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Unionization Advocates Worried by Bacow’s Past Stance

Commanding The Room
Lawrence S. Bacow addresses University officials and members of the press and after being named Harvard’s 29th President on Sunday afternoon.

Pointing to University President-elect Lawrence S. Bacow’s past comments on labor issues, Harvard graduate student union members and supporters say they worry he will not support unionization efforts after he takes the helm as Harvard’s 29th president.

Unionization advocates trace their concerns to comments Bacow, whose selection was announced Sunday afternoon, made while serving as president of Tufts University from 2001 to 2011. Bacow is slated to assume Harvard’s top post on July 1 after University President Drew G. Faust steps down.

During Bacow’s tenure, Tufts saw two major unionization efforts. Following a 2000 decision by the National Labor Relations Board to recognize graduate students as statutory employees, in 2002, graduate students at Tufts unsuccessfully attempted to unionize in conjunction with the United Automobile Workers.

“I believe it would be a mistake for graduate students to unionize,” Bacow wrote at the time. “The relationship between faculty member to graduate student is not one of employer to employee.”

Tufts’s graduate students eventually voted to unionize as a part of the Service Employees International Union in May 2017.

Sam S. Klug, an organizer for Harvard Graduate Students Union-United Automobile Workers, wrote in an email that he hopes Bacow has reconsidered his stance on labor since his tenure as president of Tufts.

“I hope that Bacow has reconsidered his views in the years since he was President of Tufts—especially now, when unions at Harvard are leading on protections for international and immigrant students, protections against campus sexual violence, and securing financial stability,” Klug wrote.

In 2009, staff members at Tufts attempted to join with the Harvard Union of Clerical and Technical Workers, Harvard’s largest employee union. Bacow wrote an open letter to his colleagues around the same time detailing his doubt that a union would result in material benefits for its members.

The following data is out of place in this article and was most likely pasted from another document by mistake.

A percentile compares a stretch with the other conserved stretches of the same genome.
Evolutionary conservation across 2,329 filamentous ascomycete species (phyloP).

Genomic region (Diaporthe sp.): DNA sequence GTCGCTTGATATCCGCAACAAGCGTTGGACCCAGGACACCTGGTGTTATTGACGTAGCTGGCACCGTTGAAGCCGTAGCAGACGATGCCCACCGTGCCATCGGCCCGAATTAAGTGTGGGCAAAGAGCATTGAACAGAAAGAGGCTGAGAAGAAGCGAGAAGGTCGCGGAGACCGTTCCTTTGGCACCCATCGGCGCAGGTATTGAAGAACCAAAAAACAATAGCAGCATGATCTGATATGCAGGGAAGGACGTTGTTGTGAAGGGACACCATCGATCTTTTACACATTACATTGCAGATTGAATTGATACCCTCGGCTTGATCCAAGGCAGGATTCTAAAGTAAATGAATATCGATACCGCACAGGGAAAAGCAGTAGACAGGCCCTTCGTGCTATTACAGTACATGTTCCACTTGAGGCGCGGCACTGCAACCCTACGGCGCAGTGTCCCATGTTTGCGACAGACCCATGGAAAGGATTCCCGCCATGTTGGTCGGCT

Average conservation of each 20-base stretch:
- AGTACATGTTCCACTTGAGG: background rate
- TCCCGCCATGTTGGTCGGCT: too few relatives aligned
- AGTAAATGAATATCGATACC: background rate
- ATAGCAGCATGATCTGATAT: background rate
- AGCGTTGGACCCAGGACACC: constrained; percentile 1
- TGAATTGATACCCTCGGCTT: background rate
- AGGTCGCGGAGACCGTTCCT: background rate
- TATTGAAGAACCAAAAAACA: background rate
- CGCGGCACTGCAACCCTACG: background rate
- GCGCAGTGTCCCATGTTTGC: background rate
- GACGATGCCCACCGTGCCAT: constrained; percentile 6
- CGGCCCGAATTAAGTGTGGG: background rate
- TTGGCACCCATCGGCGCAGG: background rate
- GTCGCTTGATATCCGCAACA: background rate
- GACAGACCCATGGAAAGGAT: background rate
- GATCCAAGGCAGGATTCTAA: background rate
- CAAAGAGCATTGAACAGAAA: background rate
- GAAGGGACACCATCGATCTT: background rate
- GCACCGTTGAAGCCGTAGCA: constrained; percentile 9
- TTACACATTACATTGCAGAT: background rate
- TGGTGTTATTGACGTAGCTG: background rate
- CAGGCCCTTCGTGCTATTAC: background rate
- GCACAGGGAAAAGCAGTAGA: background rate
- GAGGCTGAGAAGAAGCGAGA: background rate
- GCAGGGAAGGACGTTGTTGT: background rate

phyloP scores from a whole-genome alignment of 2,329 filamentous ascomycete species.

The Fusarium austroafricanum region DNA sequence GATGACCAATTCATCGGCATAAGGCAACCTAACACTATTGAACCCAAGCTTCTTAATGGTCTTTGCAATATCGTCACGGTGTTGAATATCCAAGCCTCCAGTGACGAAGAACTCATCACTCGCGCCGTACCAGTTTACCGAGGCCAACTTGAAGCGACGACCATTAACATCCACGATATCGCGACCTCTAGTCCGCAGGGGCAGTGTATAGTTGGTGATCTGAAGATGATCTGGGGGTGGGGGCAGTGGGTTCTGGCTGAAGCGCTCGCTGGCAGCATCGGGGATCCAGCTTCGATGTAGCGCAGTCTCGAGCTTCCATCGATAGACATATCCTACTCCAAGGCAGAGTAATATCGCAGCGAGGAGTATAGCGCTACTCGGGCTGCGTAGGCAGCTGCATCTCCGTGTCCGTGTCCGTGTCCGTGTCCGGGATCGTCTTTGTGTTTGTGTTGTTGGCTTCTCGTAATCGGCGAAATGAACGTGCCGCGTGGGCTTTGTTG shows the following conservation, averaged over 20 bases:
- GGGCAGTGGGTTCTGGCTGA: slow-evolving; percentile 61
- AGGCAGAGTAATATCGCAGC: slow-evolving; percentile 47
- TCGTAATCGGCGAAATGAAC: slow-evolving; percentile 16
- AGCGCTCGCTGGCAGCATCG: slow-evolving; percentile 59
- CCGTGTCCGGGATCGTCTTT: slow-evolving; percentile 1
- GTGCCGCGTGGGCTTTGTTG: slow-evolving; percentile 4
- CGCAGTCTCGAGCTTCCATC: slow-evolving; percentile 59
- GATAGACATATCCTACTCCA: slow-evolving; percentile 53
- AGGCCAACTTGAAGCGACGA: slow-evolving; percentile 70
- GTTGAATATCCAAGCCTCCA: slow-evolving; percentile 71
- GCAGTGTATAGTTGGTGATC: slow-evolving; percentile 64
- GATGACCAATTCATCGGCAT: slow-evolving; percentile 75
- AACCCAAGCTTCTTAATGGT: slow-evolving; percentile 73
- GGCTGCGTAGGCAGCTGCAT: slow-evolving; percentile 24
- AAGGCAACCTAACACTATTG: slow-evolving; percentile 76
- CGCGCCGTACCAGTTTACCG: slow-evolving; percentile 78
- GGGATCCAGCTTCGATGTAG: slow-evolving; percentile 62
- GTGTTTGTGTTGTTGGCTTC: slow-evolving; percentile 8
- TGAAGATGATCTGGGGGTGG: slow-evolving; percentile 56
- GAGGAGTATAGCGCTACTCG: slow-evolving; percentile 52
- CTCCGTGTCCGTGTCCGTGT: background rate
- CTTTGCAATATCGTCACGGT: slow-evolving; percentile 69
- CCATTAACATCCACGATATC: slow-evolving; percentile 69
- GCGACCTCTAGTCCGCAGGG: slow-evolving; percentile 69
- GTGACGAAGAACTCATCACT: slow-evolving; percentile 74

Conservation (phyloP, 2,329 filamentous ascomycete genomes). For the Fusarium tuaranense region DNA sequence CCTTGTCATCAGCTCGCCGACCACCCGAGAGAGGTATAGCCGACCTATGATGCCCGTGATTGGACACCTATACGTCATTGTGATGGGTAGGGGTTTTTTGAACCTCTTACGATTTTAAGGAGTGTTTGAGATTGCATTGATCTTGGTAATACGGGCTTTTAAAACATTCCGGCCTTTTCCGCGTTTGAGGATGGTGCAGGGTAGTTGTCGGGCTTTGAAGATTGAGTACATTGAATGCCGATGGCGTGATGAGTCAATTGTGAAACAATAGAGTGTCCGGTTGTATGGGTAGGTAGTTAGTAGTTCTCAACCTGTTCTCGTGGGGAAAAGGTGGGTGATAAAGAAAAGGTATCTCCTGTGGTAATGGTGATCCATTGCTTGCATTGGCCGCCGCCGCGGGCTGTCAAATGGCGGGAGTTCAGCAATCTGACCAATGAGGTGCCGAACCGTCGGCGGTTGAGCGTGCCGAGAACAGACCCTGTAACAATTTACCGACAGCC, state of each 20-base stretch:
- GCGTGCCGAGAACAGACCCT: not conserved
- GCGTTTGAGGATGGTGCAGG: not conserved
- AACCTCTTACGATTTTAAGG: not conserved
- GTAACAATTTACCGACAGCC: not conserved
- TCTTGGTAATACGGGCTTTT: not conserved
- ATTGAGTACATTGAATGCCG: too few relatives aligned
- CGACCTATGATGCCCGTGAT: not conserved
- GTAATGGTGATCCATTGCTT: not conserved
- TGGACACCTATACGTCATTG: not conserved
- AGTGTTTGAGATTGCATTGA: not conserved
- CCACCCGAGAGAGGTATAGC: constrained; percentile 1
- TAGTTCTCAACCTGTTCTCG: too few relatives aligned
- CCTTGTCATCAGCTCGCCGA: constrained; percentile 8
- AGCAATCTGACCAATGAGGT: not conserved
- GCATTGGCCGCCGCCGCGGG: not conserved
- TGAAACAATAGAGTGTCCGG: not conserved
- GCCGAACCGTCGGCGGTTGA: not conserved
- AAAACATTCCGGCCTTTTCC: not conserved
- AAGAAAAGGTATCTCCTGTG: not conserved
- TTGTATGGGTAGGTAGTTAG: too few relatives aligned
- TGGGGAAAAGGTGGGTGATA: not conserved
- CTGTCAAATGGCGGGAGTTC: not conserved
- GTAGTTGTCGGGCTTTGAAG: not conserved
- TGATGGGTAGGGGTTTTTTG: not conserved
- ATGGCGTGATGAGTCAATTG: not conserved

“To say that we could work with the union should not imply that I think unionization by the HUCTW is a good idea. Far from it,” Bacow wrote. “I believe that we are a stronger, more effective community when we all work together collaboratively and directly to address concerns in a cooperative manner. I don’t believe the formal process mandated by collective bargaining would help us address together the very real challenges Tufts faces in this economy.”

Bacow added Tufts would cooperate with the union if its organizing efforts proved successful.

“If the union succeeds in its organizing efforts, Tufts will do its part to foster a good working relationship with this union as well,” he wrote.

Undergraduates who support the Harvard unionization effort also said they find Bacow’s past statements on the topic problematic. Wilfried J.K. Zibell ’21, an HGSU-UAW undergraduate organizer, said he is “definitely concerned” about Bacow’s record.

“Based on what I’ve read about his positions on the Tufts unionization effort, he engaged in classic anti-union rhetoric, saying that he isn’t opposed to unionization, just this union, and saying that student workers don’t have an employee relationship with colleges,” Zibell said.

“But I remain cautiously optimistic that he may reverse his positions now that some time has passed,” Zibell added.

University representatives declined to comment.

—Staff writer Shera S. Avi-Yonah can be reached at shera.avi-yonah@thecrimson.com. Follow her on Twitter at @saviyonah.

—Staff writer Molly C. McCafferty can be reached at molly.mccafferty@thecrimson.com. Follow her Twitter at @mollmccaff.

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